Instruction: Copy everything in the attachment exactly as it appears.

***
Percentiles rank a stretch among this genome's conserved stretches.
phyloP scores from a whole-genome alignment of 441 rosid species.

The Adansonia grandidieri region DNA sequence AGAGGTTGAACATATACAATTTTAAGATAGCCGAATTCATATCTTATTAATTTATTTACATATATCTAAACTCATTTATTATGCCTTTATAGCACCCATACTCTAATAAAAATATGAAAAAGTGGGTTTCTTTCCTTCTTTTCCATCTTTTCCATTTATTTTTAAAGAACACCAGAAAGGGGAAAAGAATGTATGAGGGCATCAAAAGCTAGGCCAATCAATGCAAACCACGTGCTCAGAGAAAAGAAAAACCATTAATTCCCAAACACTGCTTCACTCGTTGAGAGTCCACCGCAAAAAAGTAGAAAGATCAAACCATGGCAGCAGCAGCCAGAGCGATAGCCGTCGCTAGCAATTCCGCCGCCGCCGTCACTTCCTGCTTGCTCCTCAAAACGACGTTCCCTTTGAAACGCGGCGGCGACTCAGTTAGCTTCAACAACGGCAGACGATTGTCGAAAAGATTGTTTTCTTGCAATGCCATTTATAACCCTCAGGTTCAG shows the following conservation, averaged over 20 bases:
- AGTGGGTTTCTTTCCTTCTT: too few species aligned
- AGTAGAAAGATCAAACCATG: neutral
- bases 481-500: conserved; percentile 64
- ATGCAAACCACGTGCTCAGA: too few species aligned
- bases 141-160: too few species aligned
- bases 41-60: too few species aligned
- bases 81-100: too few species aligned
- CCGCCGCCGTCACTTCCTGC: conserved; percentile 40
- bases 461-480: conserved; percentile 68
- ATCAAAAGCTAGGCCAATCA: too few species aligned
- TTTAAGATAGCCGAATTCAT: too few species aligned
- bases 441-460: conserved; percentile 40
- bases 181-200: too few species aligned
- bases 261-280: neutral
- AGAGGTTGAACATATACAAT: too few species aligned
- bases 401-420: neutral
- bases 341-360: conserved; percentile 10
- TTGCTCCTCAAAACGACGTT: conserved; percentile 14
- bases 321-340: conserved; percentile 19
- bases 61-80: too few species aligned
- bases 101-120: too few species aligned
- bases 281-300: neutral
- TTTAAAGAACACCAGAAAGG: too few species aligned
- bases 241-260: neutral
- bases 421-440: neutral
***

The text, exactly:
Percentiles rank a stretch among this genome's conserved stretches.
phyloP scores from a whole-genome alignment of 441 rosid species.

The Adansonia grandidieri region DNA sequence AGAGGTTGAACATATACAATTTTAAGATAGCCGAATTCATATCTTATTAATTTATTTACATATATCTAAACTCATTTATTATGCCTTTATAGCACCCATACTCTAATAAAAATATGAAAAAGTGGGTTTCTTTCCTTCTTTTCCATCTTTTCCATTTATTTTTAAAGAACACCAGAAAGGGGAAAAGAATGTATGAGGGCATCAAAAGCTAGGCCAATCAATGCAAACCACGTGCTCAGAGAAAAGAAAAACCATTAATTCCCAAACACTGCTTCACTCGTTGAGAGTCCACCGCAAAAAAGTAGAAAGATCAAACCATGGCAGCAGCAGCCAGAGCGATAGCCGTCGCTAGCAATTCCGCCGCCGCCGTCACTTCCTGCTTGCTCCTCAAAACGACGTTCCCTTTGAAACGCGGCGGCGACTCAGTTAGCTTCAACAACGGCAGACGATTGTCGAAAAGATTGTTTTCTTGCAATGCCATTTATAACCCTCAGGTTCAG shows the following conservation, averaged over 20 bases:
- AGTGGGTTTCTTTCCTTCTT: too few species aligned
- AGTAGAAAGATCAAACCATG: neutral
- bases 481-500: conserved; percentile 64
- ATGCAAACCACGTGCTCAGA: too few species aligned
- bases 141-160: too few species aligned
- bases 41-60: too few species aligned
- bases 81-100: too few species aligned
- CCGCCGCCGTCACTTCCTGC: conserved; percentile 40
- bases 461-480: conserved; percentile 68
- ATCAAAAGCTAGGCCAATCA: too few species aligned
- TTTAAGATAGCCGAATTCAT: too few species aligned
- bases 441-460: conserved; percentile 40
- bases 181-200: too few species aligned
- bases 261-280: neutral
- AGAGGTTGAACATATACAAT: too few species aligned
- bases 401-420: neutral
- bases 341-360: conserved; percentile 10
- TTGCTCCTCAAAACGACGTT: conserved; percentile 14
- bases 321-340: conserved; percentile 19
- bases 61-80: too few species aligned
- bases 101-120: too few species aligned
- bases 281-300: neutral
- TTTAAAGAACACCAGAAAGG: too few species aligned
- bases 241-260: neutral
- bases 421-440: neutral